The Film Before the Film
The Unexpected Art of Film Titles
Not one aspect of film and television can be taken for granted. If you are seeing it on screen, even for a second, someone (or many people) spent hours making it just right. And Danny Yount, motion designer at Prodigal Pictures, is one such obsessor of screen seconds. Yount’s task is to produce the title sequences for films and television series — the visuals seen before the film or show even begins. For Yount, the title is an entire production on its own, complete with editors, animators, production designers, sets and actors. “The Film Before the Film,” a short piece by Electric Park Films, examines the unbelievable efforts that Yount and his team spend on the small moments before a movie or television show begins.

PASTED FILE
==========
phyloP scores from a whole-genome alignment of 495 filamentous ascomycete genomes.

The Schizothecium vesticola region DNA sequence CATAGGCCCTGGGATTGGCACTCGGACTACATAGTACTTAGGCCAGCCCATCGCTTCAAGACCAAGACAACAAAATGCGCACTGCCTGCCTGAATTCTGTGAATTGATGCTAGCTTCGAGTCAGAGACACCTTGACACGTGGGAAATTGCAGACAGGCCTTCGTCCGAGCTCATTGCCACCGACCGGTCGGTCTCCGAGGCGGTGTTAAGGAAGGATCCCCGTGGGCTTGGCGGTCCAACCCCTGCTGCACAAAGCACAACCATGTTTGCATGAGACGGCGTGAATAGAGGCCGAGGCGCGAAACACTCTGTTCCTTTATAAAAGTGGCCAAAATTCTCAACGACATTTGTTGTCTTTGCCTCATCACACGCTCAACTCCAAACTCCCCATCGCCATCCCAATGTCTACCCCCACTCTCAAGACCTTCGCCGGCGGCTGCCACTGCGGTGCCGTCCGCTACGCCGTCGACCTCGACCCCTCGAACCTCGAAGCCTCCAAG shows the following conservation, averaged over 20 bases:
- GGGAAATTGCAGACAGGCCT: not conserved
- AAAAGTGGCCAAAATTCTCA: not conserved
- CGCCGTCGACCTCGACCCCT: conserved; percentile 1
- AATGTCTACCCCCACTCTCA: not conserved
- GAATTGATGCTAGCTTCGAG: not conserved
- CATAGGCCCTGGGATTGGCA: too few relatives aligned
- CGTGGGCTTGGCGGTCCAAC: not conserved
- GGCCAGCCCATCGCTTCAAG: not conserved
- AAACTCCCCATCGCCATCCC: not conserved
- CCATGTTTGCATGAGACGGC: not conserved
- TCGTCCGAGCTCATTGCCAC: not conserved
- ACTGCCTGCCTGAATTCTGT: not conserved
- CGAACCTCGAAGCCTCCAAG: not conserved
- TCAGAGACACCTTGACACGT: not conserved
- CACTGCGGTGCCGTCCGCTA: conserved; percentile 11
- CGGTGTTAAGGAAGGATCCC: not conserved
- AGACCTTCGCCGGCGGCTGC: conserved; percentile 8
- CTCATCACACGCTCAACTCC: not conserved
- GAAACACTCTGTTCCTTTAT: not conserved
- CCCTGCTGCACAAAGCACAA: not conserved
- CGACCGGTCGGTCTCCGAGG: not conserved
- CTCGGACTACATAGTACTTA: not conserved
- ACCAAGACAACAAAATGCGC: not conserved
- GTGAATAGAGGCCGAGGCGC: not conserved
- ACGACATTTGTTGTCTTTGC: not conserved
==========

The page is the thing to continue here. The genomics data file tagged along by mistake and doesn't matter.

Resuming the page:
But title design wasn’t always such a production. Old black-and-white films worked with plain rectangles filling the screen, staid and sensible in their calligraphic displays of the requisite names. It wasn’t until 1955 and Saul Bass’s groundbreaking animated title sequence for Otto Preminger’s The Man With the Golden Arm, that this portion of the film became regarded as its own particular art form. “At one point in our work, Otto and I just looked at each other and said: ‘why not make it move?’ It was really as simple as that,” said Bass in his short film, Bass on Titles. From there the art picked up speed, eventually progressing from Bass’s minimal paper cut-outs to the full-fledged production efforts of today, by people like Yount. Regardless of how large-scale the title sequence is, it’s all in pursuit of that single, small task. In Yount’s words: “It’s a way of conditioning the audience to what they are going to see, or at least lighting up their senses a little bit before the show begins.”